Posts from April 2012

Paul is not Talking about Himself: Why I take the "pre-Christian" Reading of Romans 7:14-25

By Gary Manning Jr Apr. 27, 2012 10:18 a.m. New Testament

Earlier this semester, my good friend Ken Berding and I were discussing the different views on Romans 7:14-25 and decided that we would each write a blog post summarizing our reasons for holding opposing views on the passage. Last week, Ken gave a great defense of the view that Romans 7:14-25 is autobiographical and is thus about the Christian struggle with sin. I found Ken’s reasons 3, 6 and 7 very strong (Ken also gave a fine experiential discussion of that struggle in an earlier post). As Ken pointed out, there are many smart people on both sides of this issue, so this is not a “slam-dunk” interpretational problem.

Throughout Christian history, there have been several opinions about what Paul meant in this passage. The two main options are 1) Paul is referring to his own experience as a Christian, and therefore the general Christian experience; or 2) Paul is referring to the experience of a pre-Christian Jew trying to obey the Law.

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Book on Biblical Theology

By Edward W. Klink III Apr. 27, 2012 12:00 a.m. Biblical Exposition, Church Life, New Testament, Old Testament, Theology

In an earlier post I mentioned a book on biblical theology that my colleague and I had nearly finished writing. The book is finally finished, and is entitled: Understanding BIblical Theology: A Comparison of Theory and Practice (Zondervan).

 

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Defining a Multi-ethnic Church

By Gary McIntosh Apr. 24, 2012 3:29 p.m. Church Life, Culture, Ministry and Leadership, Missions

What sounds like a simple task at first often turns out to be much more difficult in practice. Such is the situation when attempting to define a multiethnic church. For example, a brief survey of the current literature reveals four words that are commonly used to describe churches where the people come from diverse backgrounds: “multinational,” “multi-racial,” “multi-ethnic,” and “multicultural.”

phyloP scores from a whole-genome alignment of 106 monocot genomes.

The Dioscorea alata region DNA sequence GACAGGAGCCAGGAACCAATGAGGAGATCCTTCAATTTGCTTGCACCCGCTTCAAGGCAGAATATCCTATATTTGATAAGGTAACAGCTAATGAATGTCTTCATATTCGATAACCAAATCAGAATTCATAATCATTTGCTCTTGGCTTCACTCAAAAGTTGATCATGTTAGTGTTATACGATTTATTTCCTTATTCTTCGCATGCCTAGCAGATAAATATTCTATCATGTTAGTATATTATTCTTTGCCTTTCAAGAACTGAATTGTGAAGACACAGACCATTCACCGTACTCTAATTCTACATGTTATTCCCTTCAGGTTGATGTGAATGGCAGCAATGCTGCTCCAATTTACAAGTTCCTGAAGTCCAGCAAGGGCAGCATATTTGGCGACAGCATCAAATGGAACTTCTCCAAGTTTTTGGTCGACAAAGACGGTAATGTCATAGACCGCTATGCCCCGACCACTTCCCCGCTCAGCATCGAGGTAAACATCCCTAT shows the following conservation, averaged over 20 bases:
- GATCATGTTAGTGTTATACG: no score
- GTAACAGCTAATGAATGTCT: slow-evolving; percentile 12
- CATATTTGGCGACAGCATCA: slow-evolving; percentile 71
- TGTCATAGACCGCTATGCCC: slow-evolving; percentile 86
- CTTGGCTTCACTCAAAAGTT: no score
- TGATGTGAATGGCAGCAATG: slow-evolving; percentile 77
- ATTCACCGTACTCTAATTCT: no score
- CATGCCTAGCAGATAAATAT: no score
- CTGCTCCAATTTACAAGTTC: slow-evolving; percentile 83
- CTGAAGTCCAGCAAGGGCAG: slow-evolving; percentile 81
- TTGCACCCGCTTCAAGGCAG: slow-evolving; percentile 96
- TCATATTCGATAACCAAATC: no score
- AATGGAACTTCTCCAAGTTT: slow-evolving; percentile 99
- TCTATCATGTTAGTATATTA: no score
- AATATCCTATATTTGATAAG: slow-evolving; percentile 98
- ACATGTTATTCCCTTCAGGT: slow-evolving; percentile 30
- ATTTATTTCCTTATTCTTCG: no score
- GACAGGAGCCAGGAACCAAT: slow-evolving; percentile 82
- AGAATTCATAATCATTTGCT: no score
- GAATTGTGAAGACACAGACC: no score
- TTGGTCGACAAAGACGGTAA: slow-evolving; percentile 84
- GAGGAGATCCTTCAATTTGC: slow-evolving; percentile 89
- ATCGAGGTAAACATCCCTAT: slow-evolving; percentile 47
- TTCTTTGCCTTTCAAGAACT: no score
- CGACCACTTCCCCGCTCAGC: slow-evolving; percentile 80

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A Time to Mourn

By Betsy Barber Apr. 22, 2012 6:37 p.m. Church Life

The life events that we celebrate with our students here at Talbot are usually joyful, life-filled milestones:  engagements, marriages, babies, commissioning services, ordinations, new jobs, etc.  Once in awhile, though, we journey unexpectedly with one of our dear students through the Valley of the Shadow of Death.  This has been our experience these past 6 months as one of our ISF students has died from cancer.

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Museum of Biblical & Sacred Writings Comes to Biola

By Kenneth Way Apr. 18, 2012 8:00 a.m. Apologetics, Biblical Exposition, New Testament, Old Testament

 The Museum of Biblical and Sacred Writings joins the Biola community and invites you to view a new exhibit.

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Worship Attendance Growth Rates

By Gary McIntosh Apr. 17, 2012 2:44 p.m. Christian Education, Church Life, Evangelism, Ministry and Leadership

A church is a living organism. It's natural for an organism to grow. And it's natural for a church to grow. When a church is not growing it is quite likely that something is wrong. In the United States a healthy church will see between 5 - 12% growth in worship attendance each year.

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Paul is Talking About Himself: Why I Take an Autobiographical Reading of Romans 7:14-25

By Kenneth Berding Apr. 14, 2012 4:44 p.m. New Testament

As a follow-up to my previous post on Romans 7, following are seven reasons I think that an autobiographical reading of Romans 7:14-25 is the most straightforward reading of the passage.  When I wrote the previous post, I did not intend to offer a full account of the passage.  Nor do I here.  But for those who want to know a bit of why I hold that Romans 7:14-25 is Paul’s own struggle with sin as a mature believer, that is, as representative of Christians who are sensitive to any sinful shortcomings in their own lives (please see my former post) I will here offer seven reasons that have helped persuade me that Paul is writing about himself in this passage.  I am reticent to put my thoughts down in writing because I know that people I respect (including some at The Good Book Blog) will view and weigh these arguments differently than I, but it seems, as Paul writes elsewhere, “you [readers] drove me to it.”

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